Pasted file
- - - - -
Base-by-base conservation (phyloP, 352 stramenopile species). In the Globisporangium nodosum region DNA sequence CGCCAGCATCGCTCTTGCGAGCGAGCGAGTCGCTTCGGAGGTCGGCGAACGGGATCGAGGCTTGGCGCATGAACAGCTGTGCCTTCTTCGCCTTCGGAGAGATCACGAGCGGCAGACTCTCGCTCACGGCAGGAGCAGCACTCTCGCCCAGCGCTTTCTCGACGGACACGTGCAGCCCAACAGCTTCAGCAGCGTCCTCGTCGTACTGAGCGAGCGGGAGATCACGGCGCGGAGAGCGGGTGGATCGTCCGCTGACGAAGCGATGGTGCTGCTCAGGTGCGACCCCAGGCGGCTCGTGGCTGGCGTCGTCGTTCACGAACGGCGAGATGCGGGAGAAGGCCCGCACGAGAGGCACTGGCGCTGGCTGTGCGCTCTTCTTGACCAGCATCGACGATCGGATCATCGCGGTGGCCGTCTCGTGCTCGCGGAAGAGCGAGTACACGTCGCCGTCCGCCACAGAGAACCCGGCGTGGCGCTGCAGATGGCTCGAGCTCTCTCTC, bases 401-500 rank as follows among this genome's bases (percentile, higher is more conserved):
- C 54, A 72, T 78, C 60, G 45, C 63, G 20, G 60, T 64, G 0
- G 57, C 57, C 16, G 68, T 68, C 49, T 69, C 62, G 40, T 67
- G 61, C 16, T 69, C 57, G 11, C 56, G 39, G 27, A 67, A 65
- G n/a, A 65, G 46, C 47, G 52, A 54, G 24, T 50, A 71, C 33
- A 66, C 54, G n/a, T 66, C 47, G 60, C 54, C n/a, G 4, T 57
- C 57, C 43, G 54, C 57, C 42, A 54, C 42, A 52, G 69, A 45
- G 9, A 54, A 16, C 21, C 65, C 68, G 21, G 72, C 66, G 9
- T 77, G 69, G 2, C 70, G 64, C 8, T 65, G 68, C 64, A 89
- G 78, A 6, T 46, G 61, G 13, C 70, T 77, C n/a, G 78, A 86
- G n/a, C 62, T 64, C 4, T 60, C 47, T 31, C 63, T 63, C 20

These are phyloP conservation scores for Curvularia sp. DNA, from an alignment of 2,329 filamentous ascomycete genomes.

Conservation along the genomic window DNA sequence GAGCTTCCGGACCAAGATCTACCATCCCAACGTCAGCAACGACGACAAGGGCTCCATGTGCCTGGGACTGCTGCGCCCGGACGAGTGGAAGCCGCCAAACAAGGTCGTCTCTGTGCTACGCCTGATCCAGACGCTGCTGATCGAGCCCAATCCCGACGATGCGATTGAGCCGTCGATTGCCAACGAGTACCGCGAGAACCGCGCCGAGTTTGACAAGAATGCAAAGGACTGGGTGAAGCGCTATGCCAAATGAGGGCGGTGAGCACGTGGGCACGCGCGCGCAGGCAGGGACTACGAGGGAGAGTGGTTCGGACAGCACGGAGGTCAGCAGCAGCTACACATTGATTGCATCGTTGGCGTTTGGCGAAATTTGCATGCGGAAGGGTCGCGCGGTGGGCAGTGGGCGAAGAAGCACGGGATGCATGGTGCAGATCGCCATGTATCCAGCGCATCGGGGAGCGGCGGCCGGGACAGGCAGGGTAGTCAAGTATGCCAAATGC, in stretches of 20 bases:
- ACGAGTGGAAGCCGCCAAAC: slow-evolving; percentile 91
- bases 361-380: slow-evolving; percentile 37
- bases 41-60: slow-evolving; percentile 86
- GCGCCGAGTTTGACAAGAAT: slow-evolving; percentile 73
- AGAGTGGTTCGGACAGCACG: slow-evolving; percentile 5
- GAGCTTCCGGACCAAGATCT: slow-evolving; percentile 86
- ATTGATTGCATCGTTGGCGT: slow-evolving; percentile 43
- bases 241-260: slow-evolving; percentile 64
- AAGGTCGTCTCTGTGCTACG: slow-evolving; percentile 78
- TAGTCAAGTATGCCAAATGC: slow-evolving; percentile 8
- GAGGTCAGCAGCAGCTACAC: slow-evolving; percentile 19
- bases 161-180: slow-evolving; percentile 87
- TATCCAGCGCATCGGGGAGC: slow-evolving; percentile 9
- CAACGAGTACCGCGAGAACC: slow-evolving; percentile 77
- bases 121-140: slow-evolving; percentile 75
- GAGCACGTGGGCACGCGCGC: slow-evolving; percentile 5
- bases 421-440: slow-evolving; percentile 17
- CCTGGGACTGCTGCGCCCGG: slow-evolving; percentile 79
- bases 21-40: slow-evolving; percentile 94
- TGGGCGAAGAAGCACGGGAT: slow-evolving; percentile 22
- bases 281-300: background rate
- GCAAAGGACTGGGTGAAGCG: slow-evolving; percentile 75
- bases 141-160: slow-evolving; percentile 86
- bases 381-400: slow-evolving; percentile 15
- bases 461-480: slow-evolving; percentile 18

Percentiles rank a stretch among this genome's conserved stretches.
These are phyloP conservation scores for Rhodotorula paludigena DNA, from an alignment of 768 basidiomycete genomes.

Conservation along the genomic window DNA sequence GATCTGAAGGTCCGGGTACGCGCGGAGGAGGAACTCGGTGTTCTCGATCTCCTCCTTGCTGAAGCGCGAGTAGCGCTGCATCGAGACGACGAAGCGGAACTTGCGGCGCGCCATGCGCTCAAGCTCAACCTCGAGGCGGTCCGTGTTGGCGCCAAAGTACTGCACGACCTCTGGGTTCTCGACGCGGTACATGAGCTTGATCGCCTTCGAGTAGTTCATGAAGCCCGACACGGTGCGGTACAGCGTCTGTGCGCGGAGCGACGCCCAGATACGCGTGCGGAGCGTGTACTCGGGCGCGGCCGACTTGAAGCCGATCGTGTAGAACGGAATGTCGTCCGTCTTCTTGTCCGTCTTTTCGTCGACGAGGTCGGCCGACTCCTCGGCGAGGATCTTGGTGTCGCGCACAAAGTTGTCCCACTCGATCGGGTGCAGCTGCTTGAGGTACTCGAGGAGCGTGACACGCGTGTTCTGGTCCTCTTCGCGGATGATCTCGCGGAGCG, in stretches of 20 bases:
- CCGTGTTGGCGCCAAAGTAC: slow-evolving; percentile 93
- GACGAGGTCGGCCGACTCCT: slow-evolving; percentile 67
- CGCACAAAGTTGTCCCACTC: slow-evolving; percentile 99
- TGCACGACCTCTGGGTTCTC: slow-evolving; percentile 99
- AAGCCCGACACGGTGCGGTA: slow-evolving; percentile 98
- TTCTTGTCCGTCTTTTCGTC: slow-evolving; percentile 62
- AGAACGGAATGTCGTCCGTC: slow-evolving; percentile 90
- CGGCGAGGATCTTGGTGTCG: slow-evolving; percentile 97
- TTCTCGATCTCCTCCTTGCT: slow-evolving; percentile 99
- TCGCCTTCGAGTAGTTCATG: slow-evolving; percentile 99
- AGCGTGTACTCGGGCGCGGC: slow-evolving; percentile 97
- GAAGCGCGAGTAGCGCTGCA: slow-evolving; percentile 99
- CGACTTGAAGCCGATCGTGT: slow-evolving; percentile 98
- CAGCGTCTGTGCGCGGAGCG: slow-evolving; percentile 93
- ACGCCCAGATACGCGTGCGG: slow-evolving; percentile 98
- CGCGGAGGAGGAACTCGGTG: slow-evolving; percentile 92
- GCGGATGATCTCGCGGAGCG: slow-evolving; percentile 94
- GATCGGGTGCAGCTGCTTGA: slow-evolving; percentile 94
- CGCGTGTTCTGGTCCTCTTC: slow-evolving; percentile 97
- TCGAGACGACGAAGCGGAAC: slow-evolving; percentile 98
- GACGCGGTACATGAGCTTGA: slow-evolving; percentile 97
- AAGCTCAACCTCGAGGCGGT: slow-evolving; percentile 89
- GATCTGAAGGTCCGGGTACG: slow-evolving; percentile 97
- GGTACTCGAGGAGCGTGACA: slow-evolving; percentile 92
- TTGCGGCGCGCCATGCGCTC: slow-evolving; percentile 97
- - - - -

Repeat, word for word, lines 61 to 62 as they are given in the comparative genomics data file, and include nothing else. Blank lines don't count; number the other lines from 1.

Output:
- TCGAGACGACGAAGCGGAAC: slow-evolving; percentile 98
- GACGCGGTACATGAGCTTGA: slow-evolving; percentile 97